On Illness, Resistance and Modes of Collective (Health) Care

14/10/2021 — 14/11/2021

Grafik: Noël Labridy nach Rest von Sophie Utikal aus der Serie When they returned to their Bodies, they returned home, 2019.

Discoteca Flaming Star, Alive (Hospital(y)tis), Videostill

Ferdiansyah Thajib, 2021

Protest and Desire, Christa Joo Hyun D'Angelo 2019

Kallia Kefala, MÜDE, 2021

Exhibition with growing archive

Artists and participants: Johanna Ackva, Nuray Demir, Discoteca Flaming Star (CGB, Sara Pereira, Sofia Lomba, WM), Eugen Januschke (denkmal PositHIV e.V.), Queer Indonesia Archive, Rully Malay (Waria Crisis Center), Karin Michalski & Ann Cvetkovich, Clara Moenchswald, Kallia Kefala, Todd Lanier Lester (Luv til’ it hurts), Christa Joo Hyun D’Angelo, Ferdiansyah Thajib, Sophie Utikal, Inga Zimprich (Feminist Health Care Research Group), a.o.
Curated by Andrea Caroline Keppler in cooperation with Ferdiansyah Thajib, Nino Halka, Johanna Ekenhorst and Nuray Demir

14 October – 14 November 2021
Soft Opening with food and bar: 14 October, from 5 to 21 pm
Opening hours:
Tuesday, 12-4 pm
Thursday, 3-7 pm
and from 29 October, Friday, 3-7 pm as well as during events

COVID: To make our gatherings as safe as possible amidst the ongoing corona virus pandemic, we kindly ask everyone to join with a negative Covid test (or do a quick test on site) and wear FFP2 masks when required. There is a test station closeby.

ACCESSIBILITY: We are working on making District more accessible. A wheelchair-accessible ramp and a Dixi toilet are installed for the current events. An assistant will be on site if required and booked in advance. For the way here and back, it is possible to book a free BVG accompanying service here.
For further information and requests, please contact us at: ak@district-berlin.com

Children are welcome.

The attendance of our exhibition and program is free of charge.


I is for impasse.
I often feel like I don’t know what to do
or like I’m stuck.
Being at an Impasse is not always a bad thing.
Sometimes it’s important to dwell in the space of not
knowing what to do.
P is also for Public Feelings,
(…) Our goal is to pay attention to feelings as a shared
experience not a private or individual one.
We dream of being able to have our
feelings together in order to feel a little less lonely
and more public.

– Ann Cvetkovich & Karin Michalski: The Alphabet of Feeling Bad, 2012

Our personal stories are closely linked to experiences of exhaustion, crises, illness, loss, injury and exclusion. These lived and embodied experiences and the feelings associated with them resemble constantly transforming landscapes – and the search for forms of dealing with them is permeated by a continuous struggle and failure. We want to make these manifold feelings (more) visible as something shared.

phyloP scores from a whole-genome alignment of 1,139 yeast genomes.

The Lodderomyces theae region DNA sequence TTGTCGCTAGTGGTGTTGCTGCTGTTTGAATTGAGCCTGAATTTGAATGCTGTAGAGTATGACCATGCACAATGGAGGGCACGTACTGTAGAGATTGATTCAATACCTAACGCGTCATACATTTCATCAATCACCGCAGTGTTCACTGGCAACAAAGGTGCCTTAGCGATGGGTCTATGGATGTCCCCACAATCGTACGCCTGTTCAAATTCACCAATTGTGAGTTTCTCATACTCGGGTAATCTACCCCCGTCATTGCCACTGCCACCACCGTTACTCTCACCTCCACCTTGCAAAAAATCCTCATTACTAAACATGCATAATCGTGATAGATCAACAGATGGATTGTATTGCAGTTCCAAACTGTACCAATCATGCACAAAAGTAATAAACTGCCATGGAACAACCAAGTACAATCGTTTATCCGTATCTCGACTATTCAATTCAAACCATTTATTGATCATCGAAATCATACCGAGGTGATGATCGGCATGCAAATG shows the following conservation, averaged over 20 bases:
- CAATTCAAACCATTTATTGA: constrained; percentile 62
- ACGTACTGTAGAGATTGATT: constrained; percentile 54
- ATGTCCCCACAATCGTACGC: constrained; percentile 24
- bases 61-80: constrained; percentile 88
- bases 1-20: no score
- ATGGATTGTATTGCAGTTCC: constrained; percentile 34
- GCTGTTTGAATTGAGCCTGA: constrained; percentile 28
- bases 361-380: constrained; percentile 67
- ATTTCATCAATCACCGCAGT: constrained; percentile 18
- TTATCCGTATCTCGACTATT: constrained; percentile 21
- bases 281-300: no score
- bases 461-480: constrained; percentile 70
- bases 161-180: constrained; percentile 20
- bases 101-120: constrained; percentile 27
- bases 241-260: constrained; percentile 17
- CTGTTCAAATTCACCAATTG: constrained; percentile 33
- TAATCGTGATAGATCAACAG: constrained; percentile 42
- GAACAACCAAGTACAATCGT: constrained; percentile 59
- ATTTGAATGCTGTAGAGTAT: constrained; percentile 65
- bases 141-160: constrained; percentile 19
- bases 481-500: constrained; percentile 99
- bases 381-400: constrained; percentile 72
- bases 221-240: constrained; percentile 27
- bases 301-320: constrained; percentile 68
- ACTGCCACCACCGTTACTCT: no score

In the exhibition and the archive, we bring together artistic and activist positions that propose or practice alternative forms and relational modes of self-care, of caring for and with and with one another. The exhibition provides initial, fragmentary insights into the current research processes. (Auto)biographical archives are opened, personal and collective experiences are remembered, shared as knowledge and exchanged. The growing archive houses the audio-visual conversation series Intimate Talks, traces of the performative event series as well as documents and research materials.
The 4 thematic fields #1 (Bad) Feelings, #2 Collective Kinship and Care, #3 Solidary and Self-organised (Health) Care and #4 Memory and Care Activism fields are an attempt to approach the constellations and entanglements interwoven within them.

The starting point for #1 (Bad) Feelings is Karin Michalski’s work The Alphabet of Feeling Bad (2012), in which Ann Cvetkovich explains and reinterprets terms from A to Z such as depression, but also everyday negative feelings, such as the idea of being stuck, being overwhelmed or not being enough. She suggests how these feelings can be collectively felt as “public feelings” and politicised in the context of neoliberal labour relations, homophobia and racism.
In #2 Collective Kinship and Care we would like to explore the question of what alternative artistic forms of collective care models exist that are not solely based on the biological family and the so-called care and health care system.
Cluster #3 Solidary and Self-organised (Health) Care is dedicated to self-organised practices and infrastructures of solidarity in the field of health, while in #4 Memory and Care Activism we will explore how remembering histories and ongoing struggles of collective organising in the field of HIV/AIDS activism can help us to think further about contemporary experiences and structures in health care.

Further information on the project and programme here.

With the kind support of the Berlin Senate Department for Culture and Europe.